You Don’t Know What You’ve Got ’Till It’s Gone: Appreciating Specialist Retailers

You Don’t Know What You’ve Got ’Till It’s Gone: Appreciating Specialist Retailers

Written by Russ Welton

It seems to me that in recent years the lyrics to Joni Mitchell’s “Big Yellow Taxi” have never been more relevant when looking through the lens of musical instrument shop retailers. What was it that Joni sang?

“Don’t it always seem to go/
That you don’t know what you’ve got till it’s gone”

These are poignant lyrics from a personal relationship point of view alone, but the significance of this sentiment has of course resonated through the decades. Perhaps this idea of loss has been exemplified in some of our retail sectors, some of which now resemble something of the aftermath of a forest fire. However, after a forest fire, at least there is a subsequent revitalization of essential minerals and nutrients back into the ecosystem, which can then provide substantial and long-lasting resources for the next generation of blossoming seeds, striving saplings, and new cultivators.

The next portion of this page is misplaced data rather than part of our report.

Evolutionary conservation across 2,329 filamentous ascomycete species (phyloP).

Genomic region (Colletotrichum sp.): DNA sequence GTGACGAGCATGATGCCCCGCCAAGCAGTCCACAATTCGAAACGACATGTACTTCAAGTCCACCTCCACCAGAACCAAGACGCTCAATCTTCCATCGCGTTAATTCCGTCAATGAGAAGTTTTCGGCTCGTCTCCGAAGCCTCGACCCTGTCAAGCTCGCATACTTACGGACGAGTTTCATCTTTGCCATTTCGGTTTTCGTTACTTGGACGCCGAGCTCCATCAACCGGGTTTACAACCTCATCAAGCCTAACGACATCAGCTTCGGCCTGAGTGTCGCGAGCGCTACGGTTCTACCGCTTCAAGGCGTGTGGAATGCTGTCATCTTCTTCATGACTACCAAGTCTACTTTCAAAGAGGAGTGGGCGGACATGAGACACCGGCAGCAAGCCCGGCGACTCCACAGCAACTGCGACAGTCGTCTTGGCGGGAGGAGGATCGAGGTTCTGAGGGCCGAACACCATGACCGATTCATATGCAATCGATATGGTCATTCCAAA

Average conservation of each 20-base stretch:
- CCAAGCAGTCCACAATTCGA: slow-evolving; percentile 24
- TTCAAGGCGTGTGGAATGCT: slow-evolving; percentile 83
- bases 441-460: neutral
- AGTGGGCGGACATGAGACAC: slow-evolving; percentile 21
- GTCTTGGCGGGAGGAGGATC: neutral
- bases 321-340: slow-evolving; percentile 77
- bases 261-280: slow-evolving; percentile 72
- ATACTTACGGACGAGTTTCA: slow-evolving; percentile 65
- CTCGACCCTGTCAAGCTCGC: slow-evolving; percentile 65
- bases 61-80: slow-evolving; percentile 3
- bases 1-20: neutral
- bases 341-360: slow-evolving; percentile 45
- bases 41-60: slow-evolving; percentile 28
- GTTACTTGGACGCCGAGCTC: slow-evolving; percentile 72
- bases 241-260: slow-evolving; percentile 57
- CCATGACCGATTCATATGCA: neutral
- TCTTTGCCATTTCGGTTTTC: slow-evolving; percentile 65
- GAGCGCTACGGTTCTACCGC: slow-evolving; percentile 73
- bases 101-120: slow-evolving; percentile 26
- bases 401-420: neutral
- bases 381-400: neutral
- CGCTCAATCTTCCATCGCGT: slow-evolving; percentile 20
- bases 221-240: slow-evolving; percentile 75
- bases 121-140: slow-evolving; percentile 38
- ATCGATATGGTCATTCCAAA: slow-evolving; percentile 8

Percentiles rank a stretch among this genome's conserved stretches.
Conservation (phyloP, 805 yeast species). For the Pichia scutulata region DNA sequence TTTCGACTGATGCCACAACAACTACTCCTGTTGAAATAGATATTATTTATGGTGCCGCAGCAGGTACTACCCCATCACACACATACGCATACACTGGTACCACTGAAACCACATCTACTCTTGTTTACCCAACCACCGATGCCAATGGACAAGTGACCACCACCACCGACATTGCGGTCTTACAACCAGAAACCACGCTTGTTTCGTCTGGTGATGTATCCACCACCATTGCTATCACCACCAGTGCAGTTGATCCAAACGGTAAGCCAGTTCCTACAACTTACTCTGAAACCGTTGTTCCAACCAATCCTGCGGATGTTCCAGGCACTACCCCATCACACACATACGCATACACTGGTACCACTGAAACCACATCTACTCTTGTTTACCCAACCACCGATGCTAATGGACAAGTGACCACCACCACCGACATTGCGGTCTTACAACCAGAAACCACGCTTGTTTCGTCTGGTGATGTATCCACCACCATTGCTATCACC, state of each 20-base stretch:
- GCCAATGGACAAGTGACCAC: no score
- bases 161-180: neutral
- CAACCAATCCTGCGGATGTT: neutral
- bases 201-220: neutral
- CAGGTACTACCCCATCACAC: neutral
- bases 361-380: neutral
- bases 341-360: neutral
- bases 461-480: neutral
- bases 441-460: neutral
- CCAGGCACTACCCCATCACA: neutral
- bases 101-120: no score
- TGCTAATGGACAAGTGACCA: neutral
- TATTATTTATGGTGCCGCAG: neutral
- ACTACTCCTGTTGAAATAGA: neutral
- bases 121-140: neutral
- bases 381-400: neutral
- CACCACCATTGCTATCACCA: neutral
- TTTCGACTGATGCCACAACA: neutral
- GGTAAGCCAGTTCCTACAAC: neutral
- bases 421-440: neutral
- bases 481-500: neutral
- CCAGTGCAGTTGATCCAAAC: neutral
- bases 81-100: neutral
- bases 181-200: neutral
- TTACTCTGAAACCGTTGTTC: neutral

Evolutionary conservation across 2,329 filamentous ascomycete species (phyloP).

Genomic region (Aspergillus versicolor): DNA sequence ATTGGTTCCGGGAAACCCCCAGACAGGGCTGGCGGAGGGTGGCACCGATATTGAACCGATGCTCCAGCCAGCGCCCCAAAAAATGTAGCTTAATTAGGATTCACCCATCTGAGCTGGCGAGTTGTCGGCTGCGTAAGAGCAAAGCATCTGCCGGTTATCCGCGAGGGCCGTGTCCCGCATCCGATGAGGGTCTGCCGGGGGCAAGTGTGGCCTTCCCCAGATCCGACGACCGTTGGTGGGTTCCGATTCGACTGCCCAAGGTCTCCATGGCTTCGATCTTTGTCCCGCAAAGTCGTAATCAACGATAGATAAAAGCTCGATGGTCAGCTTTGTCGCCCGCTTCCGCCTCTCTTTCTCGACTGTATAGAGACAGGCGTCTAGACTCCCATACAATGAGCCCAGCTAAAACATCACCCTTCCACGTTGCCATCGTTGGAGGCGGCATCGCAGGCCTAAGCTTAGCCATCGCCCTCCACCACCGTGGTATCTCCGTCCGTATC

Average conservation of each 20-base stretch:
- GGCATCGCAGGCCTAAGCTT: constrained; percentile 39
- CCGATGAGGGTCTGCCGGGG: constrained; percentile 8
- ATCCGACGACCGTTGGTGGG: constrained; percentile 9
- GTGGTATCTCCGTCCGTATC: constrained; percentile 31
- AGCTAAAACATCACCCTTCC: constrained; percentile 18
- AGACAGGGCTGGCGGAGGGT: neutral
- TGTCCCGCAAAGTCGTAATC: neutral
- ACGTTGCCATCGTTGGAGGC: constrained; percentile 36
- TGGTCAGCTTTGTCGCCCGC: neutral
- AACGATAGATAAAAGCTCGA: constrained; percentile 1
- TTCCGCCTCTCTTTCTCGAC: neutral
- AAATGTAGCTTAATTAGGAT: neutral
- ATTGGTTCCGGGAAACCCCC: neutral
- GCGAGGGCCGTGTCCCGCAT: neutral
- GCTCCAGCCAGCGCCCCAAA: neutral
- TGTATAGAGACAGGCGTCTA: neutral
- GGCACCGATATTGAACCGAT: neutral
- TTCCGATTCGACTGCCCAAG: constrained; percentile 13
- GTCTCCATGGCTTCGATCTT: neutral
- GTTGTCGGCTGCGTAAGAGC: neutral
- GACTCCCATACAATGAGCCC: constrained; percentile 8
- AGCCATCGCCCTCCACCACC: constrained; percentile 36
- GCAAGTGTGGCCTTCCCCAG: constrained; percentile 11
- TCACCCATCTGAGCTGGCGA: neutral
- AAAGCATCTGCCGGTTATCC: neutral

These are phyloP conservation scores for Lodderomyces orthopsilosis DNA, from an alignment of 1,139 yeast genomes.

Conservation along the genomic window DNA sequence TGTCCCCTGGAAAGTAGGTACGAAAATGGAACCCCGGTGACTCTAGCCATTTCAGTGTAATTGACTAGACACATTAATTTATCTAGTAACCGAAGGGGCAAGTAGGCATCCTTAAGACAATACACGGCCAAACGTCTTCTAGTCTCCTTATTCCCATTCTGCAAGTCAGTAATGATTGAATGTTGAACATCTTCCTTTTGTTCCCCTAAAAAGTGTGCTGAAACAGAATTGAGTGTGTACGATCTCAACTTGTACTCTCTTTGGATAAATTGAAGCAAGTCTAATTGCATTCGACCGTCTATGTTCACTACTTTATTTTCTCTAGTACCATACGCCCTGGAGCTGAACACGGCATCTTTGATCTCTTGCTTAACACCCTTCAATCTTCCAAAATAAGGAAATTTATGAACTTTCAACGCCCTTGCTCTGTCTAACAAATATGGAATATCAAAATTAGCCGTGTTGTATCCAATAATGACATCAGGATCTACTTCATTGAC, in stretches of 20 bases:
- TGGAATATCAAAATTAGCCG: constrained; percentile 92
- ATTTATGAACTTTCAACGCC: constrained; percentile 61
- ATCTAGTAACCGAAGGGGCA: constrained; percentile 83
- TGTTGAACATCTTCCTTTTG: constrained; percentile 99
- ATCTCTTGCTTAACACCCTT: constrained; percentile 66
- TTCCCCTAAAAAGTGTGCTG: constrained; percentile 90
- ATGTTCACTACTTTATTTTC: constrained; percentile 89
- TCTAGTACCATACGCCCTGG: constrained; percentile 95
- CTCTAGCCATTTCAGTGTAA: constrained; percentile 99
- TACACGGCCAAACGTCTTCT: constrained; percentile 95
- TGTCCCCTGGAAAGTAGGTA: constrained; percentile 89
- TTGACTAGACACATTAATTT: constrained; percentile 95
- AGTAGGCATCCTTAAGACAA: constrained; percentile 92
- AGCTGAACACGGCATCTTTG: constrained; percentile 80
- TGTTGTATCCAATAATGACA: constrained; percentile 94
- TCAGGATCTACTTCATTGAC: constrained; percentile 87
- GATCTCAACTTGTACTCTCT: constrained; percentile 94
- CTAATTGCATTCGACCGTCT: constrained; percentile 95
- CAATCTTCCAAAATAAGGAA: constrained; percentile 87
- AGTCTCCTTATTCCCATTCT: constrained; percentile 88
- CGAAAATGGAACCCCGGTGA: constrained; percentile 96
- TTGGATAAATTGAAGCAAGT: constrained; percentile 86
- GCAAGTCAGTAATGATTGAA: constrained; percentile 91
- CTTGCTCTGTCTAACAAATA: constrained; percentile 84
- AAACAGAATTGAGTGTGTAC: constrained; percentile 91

Where are these blossoming seeds in retail circa 2023? Apart from the massive-footprint coffee shops and bars which seem to have become essential modern-day pit stops, some brave new entrepreneurs have struck out with fresh concepts borne from their time ruminating during the pandemic lockdown. In Plymouth city center, UK, my original hometown, I’m now seeing new artistic expressions in the form of local talented recycled clothing designers, deeply detailed illustrations from graphic artists, and new market stalls selling a wider variety of foods from all over the world than ever used be the case. Admittedly, none of these things are game changer-new per se, but they perhaps are more reflective of the increasing volume of independent stores trying to make a go of their skills, passions, abilities, and a pure drive to simply go for it.